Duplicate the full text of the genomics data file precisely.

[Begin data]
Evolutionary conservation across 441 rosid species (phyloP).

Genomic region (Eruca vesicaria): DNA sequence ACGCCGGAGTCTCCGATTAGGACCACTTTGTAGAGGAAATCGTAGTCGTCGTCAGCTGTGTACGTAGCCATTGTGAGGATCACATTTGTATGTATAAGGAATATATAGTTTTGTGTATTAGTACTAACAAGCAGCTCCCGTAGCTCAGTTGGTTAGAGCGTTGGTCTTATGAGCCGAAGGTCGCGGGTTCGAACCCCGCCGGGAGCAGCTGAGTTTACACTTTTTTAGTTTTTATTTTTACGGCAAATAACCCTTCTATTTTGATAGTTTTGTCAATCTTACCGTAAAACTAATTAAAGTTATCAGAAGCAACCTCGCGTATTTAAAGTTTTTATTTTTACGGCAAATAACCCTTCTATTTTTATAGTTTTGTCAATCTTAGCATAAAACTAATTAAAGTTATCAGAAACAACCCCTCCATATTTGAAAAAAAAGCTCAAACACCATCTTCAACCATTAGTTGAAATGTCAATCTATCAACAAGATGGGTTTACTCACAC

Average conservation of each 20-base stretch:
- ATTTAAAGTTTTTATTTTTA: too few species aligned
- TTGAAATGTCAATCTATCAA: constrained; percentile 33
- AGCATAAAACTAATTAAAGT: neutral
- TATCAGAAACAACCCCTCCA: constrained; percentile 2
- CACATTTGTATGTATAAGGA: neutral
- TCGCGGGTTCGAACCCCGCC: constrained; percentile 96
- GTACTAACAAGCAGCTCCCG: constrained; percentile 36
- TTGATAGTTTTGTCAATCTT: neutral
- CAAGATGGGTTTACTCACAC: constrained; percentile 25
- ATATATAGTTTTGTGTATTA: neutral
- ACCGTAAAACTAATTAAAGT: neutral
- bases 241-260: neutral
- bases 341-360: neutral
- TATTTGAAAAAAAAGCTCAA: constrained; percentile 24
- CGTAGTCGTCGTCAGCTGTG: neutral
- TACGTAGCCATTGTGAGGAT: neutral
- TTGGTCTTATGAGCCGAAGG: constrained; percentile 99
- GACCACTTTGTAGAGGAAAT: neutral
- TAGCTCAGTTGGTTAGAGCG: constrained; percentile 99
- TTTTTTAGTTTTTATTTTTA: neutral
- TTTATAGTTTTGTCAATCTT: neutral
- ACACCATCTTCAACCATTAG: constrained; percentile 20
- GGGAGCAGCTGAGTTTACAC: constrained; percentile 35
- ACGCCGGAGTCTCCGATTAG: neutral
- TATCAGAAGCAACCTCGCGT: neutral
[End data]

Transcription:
Evolutionary conservation across 441 rosid species (phyloP).

Genomic region (Eruca vesicaria): DNA sequence ACGCCGGAGTCTCCGATTAGGACCACTTTGTAGAGGAAATCGTAGTCGTCGTCAGCTGTGTACGTAGCCATTGTGAGGATCACATTTGTATGTATAAGGAATATATAGTTTTGTGTATTAGTACTAACAAGCAGCTCCCGTAGCTCAGTTGGTTAGAGCGTTGGTCTTATGAGCCGAAGGTCGCGGGTTCGAACCCCGCCGGGAGCAGCTGAGTTTACACTTTTTTAGTTTTTATTTTTACGGCAAATAACCCTTCTATTTTGATAGTTTTGTCAATCTTACCGTAAAACTAATTAAAGTTATCAGAAGCAACCTCGCGTATTTAAAGTTTTTATTTTTACGGCAAATAACCCTTCTATTTTTATAGTTTTGTCAATCTTAGCATAAAACTAATTAAAGTTATCAGAAACAACCCCTCCATATTTGAAAAAAAAGCTCAAACACCATCTTCAACCATTAGTTGAAATGTCAATCTATCAACAAGATGGGTTTACTCACAC

Average conservation of each 20-base stretch:
- ATTTAAAGTTTTTATTTTTA: too few species aligned
- TTGAAATGTCAATCTATCAA: constrained; percentile 33
- AGCATAAAACTAATTAAAGT: neutral
- TATCAGAAACAACCCCTCCA: constrained; percentile 2
- CACATTTGTATGTATAAGGA: neutral
- TCGCGGGTTCGAACCCCGCC: constrained; percentile 96
- GTACTAACAAGCAGCTCCCG: constrained; percentile 36
- TTGATAGTTTTGTCAATCTT: neutral
- CAAGATGGGTTTACTCACAC: constrained; percentile 25
- ATATATAGTTTTGTGTATTA: neutral
- ACCGTAAAACTAATTAAAGT: neutral
- bases 241-260: neutral
- bases 341-360: neutral
- TATTTGAAAAAAAAGCTCAA: constrained; percentile 24
- CGTAGTCGTCGTCAGCTGTG: neutral
- TACGTAGCCATTGTGAGGAT: neutral
- TTGGTCTTATGAGCCGAAGG: constrained; percentile 99
- GACCACTTTGTAGAGGAAAT: neutral
- TAGCTCAGTTGGTTAGAGCG: constrained; percentile 99
- TTTTTTAGTTTTTATTTTTA: neutral
- TTTATAGTTTTGTCAATCTT: neutral
- ACACCATCTTCAACCATTAG: constrained; percentile 20
- GGGAGCAGCTGAGTTTACAC: constrained; percentile 35
- ACGCCGGAGTCTCCGATTAG: neutral
- TATCAGAAGCAACCTCGCGT: neutral